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The Ancient Japanese Technique to Be a Good Writer

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Ravi Shankar Rajan is a software program director who writes on varied subjects from history, archaeology to leadership and poetry.

The Ancient Japanese Technique to Be a Good Writer

The Ancient Japanese Technique to Be a Good Writer

What Is ‘Self-Serving Bias’?

OK. Let us start with a common scenario.

You are learning to drive. You do some study, a bit of practice and then take the driver’s test and you pass the test. Hurray! Great going!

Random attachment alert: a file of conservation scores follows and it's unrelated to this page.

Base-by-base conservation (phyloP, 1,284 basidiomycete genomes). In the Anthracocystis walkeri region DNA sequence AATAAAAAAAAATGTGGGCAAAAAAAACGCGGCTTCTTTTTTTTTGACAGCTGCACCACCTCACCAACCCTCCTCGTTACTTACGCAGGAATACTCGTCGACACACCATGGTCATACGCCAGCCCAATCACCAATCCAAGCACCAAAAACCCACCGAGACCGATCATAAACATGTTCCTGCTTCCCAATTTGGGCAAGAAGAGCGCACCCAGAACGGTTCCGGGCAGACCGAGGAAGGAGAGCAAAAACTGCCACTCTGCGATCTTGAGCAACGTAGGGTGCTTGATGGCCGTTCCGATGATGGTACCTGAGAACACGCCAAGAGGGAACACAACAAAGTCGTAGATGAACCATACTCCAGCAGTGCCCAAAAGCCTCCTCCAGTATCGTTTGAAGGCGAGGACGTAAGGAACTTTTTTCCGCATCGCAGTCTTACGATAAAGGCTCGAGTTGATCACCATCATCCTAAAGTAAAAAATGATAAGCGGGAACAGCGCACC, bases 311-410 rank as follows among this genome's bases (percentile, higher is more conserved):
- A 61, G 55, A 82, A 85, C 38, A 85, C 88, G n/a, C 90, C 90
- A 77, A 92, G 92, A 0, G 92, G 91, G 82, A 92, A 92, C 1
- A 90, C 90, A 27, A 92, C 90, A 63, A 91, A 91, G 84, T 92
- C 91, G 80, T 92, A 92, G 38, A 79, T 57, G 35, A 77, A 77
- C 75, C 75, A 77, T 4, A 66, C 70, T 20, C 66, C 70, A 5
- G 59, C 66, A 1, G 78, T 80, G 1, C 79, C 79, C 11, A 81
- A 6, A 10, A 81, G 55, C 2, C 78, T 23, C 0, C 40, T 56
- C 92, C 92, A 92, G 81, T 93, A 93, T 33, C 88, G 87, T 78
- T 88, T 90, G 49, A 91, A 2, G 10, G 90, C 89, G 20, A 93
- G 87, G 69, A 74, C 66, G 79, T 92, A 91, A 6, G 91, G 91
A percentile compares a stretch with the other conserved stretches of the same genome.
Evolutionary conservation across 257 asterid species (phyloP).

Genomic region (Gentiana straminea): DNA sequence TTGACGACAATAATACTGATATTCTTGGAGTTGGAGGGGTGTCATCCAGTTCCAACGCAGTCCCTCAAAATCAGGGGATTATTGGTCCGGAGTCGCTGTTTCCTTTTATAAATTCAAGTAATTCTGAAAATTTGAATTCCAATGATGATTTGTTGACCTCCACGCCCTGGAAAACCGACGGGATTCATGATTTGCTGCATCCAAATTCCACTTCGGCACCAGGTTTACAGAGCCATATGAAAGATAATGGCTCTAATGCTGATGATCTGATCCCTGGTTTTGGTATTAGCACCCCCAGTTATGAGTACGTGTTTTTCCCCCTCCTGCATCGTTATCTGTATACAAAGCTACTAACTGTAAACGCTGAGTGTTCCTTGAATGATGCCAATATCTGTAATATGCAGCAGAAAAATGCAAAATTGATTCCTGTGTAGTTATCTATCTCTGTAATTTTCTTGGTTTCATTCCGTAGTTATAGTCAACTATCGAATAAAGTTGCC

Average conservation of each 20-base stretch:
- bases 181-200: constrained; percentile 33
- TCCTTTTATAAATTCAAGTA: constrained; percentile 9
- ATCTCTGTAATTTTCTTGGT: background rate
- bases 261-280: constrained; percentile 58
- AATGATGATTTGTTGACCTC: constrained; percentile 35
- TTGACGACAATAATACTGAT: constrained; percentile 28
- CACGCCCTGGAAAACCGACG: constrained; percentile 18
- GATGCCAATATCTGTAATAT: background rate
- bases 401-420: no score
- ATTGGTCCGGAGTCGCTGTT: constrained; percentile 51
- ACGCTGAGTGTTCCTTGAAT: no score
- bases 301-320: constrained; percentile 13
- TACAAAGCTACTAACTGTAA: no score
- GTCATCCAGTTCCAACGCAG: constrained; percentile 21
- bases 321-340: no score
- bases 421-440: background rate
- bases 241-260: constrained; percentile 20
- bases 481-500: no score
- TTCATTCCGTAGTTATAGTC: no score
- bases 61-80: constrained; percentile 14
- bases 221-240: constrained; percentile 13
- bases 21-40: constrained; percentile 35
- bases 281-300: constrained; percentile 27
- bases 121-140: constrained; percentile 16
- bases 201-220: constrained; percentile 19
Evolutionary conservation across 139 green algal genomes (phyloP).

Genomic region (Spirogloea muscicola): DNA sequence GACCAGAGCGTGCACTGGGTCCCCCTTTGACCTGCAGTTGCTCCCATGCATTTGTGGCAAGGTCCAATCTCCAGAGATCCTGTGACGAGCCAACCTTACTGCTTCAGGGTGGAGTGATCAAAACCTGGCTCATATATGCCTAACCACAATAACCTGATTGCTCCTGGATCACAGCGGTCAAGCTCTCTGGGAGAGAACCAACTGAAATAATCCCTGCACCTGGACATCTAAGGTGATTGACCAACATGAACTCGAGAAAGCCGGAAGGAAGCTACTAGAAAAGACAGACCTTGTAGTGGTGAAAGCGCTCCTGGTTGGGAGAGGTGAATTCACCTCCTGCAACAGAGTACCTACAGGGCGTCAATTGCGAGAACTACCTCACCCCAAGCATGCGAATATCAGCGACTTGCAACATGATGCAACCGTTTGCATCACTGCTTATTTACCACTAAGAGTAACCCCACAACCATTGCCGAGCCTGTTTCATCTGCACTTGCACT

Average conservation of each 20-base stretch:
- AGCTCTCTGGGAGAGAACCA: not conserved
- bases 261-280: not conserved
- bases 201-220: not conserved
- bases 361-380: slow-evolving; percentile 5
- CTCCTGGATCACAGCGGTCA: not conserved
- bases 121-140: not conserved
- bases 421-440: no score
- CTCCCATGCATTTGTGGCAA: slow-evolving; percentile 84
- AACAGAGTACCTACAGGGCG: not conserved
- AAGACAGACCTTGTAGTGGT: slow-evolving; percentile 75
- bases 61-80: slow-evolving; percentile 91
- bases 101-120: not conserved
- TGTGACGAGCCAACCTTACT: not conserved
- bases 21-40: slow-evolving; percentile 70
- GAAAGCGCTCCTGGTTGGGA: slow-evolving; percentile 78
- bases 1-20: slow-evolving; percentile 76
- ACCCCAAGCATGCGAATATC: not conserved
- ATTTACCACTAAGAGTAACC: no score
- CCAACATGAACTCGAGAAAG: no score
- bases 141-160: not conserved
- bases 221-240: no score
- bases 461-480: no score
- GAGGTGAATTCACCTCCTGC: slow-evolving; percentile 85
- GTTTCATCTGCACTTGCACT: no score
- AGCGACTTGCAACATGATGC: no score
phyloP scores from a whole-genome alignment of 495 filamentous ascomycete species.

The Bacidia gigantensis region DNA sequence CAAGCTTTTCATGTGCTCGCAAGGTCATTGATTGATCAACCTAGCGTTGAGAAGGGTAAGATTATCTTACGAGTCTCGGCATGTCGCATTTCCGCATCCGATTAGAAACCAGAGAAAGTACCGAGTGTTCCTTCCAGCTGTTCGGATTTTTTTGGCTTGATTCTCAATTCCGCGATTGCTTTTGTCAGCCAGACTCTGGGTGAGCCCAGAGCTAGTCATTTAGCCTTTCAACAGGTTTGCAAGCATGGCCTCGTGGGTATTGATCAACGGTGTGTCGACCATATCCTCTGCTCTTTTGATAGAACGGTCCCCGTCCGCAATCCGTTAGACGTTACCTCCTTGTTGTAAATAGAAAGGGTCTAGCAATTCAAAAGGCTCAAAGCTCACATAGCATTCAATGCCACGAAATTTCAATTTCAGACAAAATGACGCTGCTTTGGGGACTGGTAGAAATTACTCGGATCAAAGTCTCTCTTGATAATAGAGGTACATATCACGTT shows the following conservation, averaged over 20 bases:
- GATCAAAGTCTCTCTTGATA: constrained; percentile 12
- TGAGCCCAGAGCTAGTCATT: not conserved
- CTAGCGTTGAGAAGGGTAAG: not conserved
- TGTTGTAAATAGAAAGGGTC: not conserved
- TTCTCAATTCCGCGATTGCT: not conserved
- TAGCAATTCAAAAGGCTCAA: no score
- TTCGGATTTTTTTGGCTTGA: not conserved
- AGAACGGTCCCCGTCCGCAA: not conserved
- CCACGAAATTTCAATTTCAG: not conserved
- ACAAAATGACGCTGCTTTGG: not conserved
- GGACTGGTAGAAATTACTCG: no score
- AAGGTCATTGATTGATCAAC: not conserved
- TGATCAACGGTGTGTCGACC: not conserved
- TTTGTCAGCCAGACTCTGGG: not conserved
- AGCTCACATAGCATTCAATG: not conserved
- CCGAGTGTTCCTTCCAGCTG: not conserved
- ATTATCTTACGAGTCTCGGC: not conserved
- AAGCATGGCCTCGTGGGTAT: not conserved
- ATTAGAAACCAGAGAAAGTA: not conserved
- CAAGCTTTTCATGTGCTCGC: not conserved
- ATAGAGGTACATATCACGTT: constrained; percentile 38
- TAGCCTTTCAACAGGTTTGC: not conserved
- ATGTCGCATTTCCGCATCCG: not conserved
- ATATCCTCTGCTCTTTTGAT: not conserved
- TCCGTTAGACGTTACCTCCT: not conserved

You start giving yourself reasons for your stupendous success.

“I studied hard.”

“I am actually a good driver.”

“The test was quite easy for me”

And so on……

Now, assume the case that you fail the test. What will be your reaction? It will be something like this.

“it wasn’t the car I usually drive”

“The weather was horrible.”

“I couldn’t get enough sleep last night.”

And so on….

So, do you notice our difference in attitude here due to success or failure? Psychologists call this as ‘self-serving bias’, with researchers discovering that many of us will take the credit for ourselves if things go good in life, but lay blame on circumstance when things go bad.

And as a writer, ‘self-serving bias’ is one of the worst traits you can have.

Just, think about it. The craft of writing at its best, a special kind of sinusoidal curve with few crests (read successes) spread far and wide and a lot of troughs (read failures) covering a major part of your journey.